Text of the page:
From breakfast club to formal associationBy Kate McCaffery | December 19 2011 04:47PM
What started out as an informal breakfast meeting for group insurance brokers has turned into the industry’s newest professional association, quite possibly the first formal organization that specifically serves this relatively small group of specialists.
Just like the working life of most independent brokers, the business of group sales can be a little isolated. Clients provide enough human interaction, but working independently means there are few opportunities to interact with colleagues (also known as the competition, depending on your mindset) or to access the water cooler social aspect that a lot of people take for granted.
Because the group insurance business is not as large too, professional development days put together by other associations might touch on this part of the business, but rarely do they focus on it exclusively or provide enough material to satisfy a group specialist’s continuing education needs or requirements.
Enter the Canadian Group Insurance Brokers (CGIB) association. The fledgling organization started out as a series of both educational and informal breakfast meetings in Toronto and Markham. The effort has since grown to include breakfast meetings in Oakville and Ajax, Ontario and counts just over one hundred members so far.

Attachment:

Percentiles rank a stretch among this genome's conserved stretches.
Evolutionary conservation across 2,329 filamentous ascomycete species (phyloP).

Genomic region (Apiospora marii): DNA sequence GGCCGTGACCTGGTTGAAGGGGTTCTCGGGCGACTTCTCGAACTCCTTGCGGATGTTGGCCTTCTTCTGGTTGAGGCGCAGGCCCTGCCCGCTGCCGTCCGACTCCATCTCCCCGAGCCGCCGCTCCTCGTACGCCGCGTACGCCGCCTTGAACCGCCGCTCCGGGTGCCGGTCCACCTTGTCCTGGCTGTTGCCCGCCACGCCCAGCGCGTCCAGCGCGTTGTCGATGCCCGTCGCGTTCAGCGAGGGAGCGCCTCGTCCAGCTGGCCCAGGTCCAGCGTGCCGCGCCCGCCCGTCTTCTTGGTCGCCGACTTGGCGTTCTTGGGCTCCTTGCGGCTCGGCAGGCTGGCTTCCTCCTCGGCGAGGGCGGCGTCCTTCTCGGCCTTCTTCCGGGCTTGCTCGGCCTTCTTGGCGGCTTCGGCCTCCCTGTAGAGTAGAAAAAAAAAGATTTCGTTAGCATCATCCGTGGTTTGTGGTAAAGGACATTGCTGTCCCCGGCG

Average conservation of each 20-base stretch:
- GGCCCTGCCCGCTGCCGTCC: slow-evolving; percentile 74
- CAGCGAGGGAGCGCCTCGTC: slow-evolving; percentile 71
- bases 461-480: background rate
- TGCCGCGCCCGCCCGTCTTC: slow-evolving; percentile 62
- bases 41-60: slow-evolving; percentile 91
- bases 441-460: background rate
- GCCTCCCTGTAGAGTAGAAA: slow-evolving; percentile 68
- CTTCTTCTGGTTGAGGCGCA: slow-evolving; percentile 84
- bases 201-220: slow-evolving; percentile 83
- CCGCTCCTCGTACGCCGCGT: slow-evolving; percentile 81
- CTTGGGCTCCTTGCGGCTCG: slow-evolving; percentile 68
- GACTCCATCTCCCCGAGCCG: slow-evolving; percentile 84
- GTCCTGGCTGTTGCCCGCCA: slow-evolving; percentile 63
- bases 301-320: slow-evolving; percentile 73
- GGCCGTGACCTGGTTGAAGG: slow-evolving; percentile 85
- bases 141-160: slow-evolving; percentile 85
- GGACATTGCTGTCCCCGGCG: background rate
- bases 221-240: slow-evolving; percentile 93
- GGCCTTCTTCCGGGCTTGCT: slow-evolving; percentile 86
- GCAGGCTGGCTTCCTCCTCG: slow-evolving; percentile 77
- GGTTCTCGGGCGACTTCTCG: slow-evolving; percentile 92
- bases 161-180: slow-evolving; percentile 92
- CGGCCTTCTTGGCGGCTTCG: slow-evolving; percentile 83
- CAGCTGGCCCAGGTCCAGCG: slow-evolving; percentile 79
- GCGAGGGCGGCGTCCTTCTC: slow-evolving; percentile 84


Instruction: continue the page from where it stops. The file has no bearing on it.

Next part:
Plans are underway to launch two more breakfast meetings, likely in Newmarket and Cambridge, Ontario later this year. In response to constituents there, the group is also working on ways to expand in Winnipeg and Vancouver as well.
Continuing education seminars
In addition to the breakfast gatherings, the new association also runs regular continuing education seminars so its members can collect CE credits as well. Most recently, Mike Sullivan, president of Cubic Health Inc., discussed the impact that rising drug costs are having on employer-sponsored insurance programs. In short, he says plan sponsors and advisors who do not actively manage prescription drug benefit plans face significant threats to their program’s sustainability.